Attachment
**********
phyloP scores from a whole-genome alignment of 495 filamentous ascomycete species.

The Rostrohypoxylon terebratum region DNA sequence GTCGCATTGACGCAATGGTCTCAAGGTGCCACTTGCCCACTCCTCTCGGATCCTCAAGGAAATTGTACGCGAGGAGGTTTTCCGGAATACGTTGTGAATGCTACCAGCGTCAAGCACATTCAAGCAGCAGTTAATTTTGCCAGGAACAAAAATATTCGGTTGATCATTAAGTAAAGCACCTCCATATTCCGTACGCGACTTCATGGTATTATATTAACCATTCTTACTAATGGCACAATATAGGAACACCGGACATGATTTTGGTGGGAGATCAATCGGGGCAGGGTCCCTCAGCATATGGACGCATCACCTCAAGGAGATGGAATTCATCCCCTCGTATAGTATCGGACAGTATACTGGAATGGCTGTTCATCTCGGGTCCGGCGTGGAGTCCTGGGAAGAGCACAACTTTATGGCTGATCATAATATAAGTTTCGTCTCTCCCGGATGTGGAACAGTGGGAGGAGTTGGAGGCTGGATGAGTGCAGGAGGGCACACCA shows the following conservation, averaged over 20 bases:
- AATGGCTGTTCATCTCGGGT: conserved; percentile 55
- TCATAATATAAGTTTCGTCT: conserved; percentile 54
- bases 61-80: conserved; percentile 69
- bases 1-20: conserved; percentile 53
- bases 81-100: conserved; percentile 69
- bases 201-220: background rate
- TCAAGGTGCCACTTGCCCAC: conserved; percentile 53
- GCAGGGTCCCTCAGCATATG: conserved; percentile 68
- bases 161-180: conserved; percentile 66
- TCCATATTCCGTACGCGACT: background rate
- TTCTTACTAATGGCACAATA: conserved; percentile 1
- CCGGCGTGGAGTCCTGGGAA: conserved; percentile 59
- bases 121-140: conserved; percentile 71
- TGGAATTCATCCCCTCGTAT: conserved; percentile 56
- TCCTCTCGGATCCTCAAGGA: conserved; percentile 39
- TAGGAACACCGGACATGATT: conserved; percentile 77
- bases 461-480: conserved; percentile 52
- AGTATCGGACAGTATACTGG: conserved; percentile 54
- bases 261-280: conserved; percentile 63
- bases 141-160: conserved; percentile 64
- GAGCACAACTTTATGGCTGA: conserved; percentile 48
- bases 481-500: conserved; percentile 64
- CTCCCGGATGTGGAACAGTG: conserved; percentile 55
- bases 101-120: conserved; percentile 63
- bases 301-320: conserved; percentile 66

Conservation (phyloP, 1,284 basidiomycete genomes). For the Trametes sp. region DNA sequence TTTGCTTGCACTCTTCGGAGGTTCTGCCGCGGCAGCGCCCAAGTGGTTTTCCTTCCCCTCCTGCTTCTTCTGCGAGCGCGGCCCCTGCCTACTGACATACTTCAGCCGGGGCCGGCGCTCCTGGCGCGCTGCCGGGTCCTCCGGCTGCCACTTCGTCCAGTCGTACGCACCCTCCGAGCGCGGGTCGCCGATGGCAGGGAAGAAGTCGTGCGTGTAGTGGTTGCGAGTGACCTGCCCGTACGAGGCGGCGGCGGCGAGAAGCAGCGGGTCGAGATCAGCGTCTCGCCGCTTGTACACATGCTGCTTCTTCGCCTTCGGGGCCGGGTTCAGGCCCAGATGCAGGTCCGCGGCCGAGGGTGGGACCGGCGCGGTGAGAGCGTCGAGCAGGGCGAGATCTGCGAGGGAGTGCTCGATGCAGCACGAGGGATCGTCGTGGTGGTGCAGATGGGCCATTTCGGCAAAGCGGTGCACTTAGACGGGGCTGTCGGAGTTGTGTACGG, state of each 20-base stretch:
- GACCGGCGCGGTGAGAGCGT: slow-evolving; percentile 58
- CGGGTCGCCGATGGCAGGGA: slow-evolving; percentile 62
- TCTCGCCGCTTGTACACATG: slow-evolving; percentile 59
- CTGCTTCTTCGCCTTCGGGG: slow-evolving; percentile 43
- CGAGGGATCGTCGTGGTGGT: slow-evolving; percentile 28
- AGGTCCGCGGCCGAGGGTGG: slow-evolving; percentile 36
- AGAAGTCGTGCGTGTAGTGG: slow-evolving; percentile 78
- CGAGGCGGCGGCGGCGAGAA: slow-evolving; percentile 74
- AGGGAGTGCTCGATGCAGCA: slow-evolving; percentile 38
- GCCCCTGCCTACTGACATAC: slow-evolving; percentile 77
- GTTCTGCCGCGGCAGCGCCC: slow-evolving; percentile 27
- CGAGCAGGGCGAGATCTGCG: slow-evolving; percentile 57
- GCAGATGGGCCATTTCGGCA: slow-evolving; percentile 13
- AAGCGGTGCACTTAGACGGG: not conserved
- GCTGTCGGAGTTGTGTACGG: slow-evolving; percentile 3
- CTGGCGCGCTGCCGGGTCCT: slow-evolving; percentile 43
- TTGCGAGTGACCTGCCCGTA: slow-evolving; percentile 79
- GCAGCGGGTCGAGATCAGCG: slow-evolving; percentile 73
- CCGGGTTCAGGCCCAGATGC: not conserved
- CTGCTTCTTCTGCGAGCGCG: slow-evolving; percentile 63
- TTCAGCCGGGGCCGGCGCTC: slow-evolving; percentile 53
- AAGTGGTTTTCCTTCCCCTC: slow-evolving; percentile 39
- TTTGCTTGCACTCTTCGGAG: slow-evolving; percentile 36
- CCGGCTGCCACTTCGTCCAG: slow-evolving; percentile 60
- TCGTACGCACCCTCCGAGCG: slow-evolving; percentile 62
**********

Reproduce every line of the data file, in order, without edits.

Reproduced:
phyloP scores from a whole-genome alignment of 495 filamentous ascomycete species.

The Rostrohypoxylon terebratum region DNA sequence GTCGCATTGACGCAATGGTCTCAAGGTGCCACTTGCCCACTCCTCTCGGATCCTCAAGGAAATTGTACGCGAGGAGGTTTTCCGGAATACGTTGTGAATGCTACCAGCGTCAAGCACATTCAAGCAGCAGTTAATTTTGCCAGGAACAAAAATATTCGGTTGATCATTAAGTAAAGCACCTCCATATTCCGTACGCGACTTCATGGTATTATATTAACCATTCTTACTAATGGCACAATATAGGAACACCGGACATGATTTTGGTGGGAGATCAATCGGGGCAGGGTCCCTCAGCATATGGACGCATCACCTCAAGGAGATGGAATTCATCCCCTCGTATAGTATCGGACAGTATACTGGAATGGCTGTTCATCTCGGGTCCGGCGTGGAGTCCTGGGAAGAGCACAACTTTATGGCTGATCATAATATAAGTTTCGTCTCTCCCGGATGTGGAACAGTGGGAGGAGTTGGAGGCTGGATGAGTGCAGGAGGGCACACCA shows the following conservation, averaged over 20 bases:
- AATGGCTGTTCATCTCGGGT: conserved; percentile 55
- TCATAATATAAGTTTCGTCT: conserved; percentile 54
- bases 61-80: conserved; percentile 69
- bases 1-20: conserved; percentile 53
- bases 81-100: conserved; percentile 69
- bases 201-220: background rate
- TCAAGGTGCCACTTGCCCAC: conserved; percentile 53
- GCAGGGTCCCTCAGCATATG: conserved; percentile 68
- bases 161-180: conserved; percentile 66
- TCCATATTCCGTACGCGACT: background rate
- TTCTTACTAATGGCACAATA: conserved; percentile 1
- CCGGCGTGGAGTCCTGGGAA: conserved; percentile 59
- bases 121-140: conserved; percentile 71
- TGGAATTCATCCCCTCGTAT: conserved; percentile 56
- TCCTCTCGGATCCTCAAGGA: conserved; percentile 39
- TAGGAACACCGGACATGATT: conserved; percentile 77
- bases 461-480: conserved; percentile 52
- AGTATCGGACAGTATACTGG: conserved; percentile 54
- bases 261-280: conserved; percentile 63
- bases 141-160: conserved; percentile 64
- GAGCACAACTTTATGGCTGA: conserved; percentile 48
- bases 481-500: conserved; percentile 64
- CTCCCGGATGTGGAACAGTG: conserved; percentile 55
- bases 101-120: conserved; percentile 63
- bases 301-320: conserved; percentile 66

Conservation (phyloP, 1,284 basidiomycete genomes). For the Trametes sp. region DNA sequence TTTGCTTGCACTCTTCGGAGGTTCTGCCGCGGCAGCGCCCAAGTGGTTTTCCTTCCCCTCCTGCTTCTTCTGCGAGCGCGGCCCCTGCCTACTGACATACTTCAGCCGGGGCCGGCGCTCCTGGCGCGCTGCCGGGTCCTCCGGCTGCCACTTCGTCCAGTCGTACGCACCCTCCGAGCGCGGGTCGCCGATGGCAGGGAAGAAGTCGTGCGTGTAGTGGTTGCGAGTGACCTGCCCGTACGAGGCGGCGGCGGCGAGAAGCAGCGGGTCGAGATCAGCGTCTCGCCGCTTGTACACATGCTGCTTCTTCGCCTTCGGGGCCGGGTTCAGGCCCAGATGCAGGTCCGCGGCCGAGGGTGGGACCGGCGCGGTGAGAGCGTCGAGCAGGGCGAGATCTGCGAGGGAGTGCTCGATGCAGCACGAGGGATCGTCGTGGTGGTGCAGATGGGCCATTTCGGCAAAGCGGTGCACTTAGACGGGGCTGTCGGAGTTGTGTACGG, state of each 20-base stretch:
- GACCGGCGCGGTGAGAGCGT: slow-evolving; percentile 58
- CGGGTCGCCGATGGCAGGGA: slow-evolving; percentile 62
- TCTCGCCGCTTGTACACATG: slow-evolving; percentile 59
- CTGCTTCTTCGCCTTCGGGG: slow-evolving; percentile 43
- CGAGGGATCGTCGTGGTGGT: slow-evolving; percentile 28
- AGGTCCGCGGCCGAGGGTGG: slow-evolving; percentile 36
- AGAAGTCGTGCGTGTAGTGG: slow-evolving; percentile 78
- CGAGGCGGCGGCGGCGAGAA: slow-evolving; percentile 74
- AGGGAGTGCTCGATGCAGCA: slow-evolving; percentile 38
- GCCCCTGCCTACTGACATAC: slow-evolving; percentile 77
- GTTCTGCCGCGGCAGCGCCC: slow-evolving; percentile 27
- CGAGCAGGGCGAGATCTGCG: slow-evolving; percentile 57
- GCAGATGGGCCATTTCGGCA: slow-evolving; percentile 13
- AAGCGGTGCACTTAGACGGG: not conserved
- GCTGTCGGAGTTGTGTACGG: slow-evolving; percentile 3
- CTGGCGCGCTGCCGGGTCCT: slow-evolving; percentile 43
- TTGCGAGTGACCTGCCCGTA: slow-evolving; percentile 79
- GCAGCGGGTCGAGATCAGCG: slow-evolving; percentile 73
- CCGGGTTCAGGCCCAGATGC: not conserved
- CTGCTTCTTCTGCGAGCGCG: slow-evolving; percentile 63
- TTCAGCCGGGGCCGGCGCTC: slow-evolving; percentile 53
- AAGTGGTTTTCCTTCCCCTC: slow-evolving; percentile 39
- TTTGCTTGCACTCTTCGGAG: slow-evolving; percentile 36
- CCGGCTGCCACTTCGTCCAG: slow-evolving; percentile 60
- TCGTACGCACCCTCCGAGCG: slow-evolving; percentile 62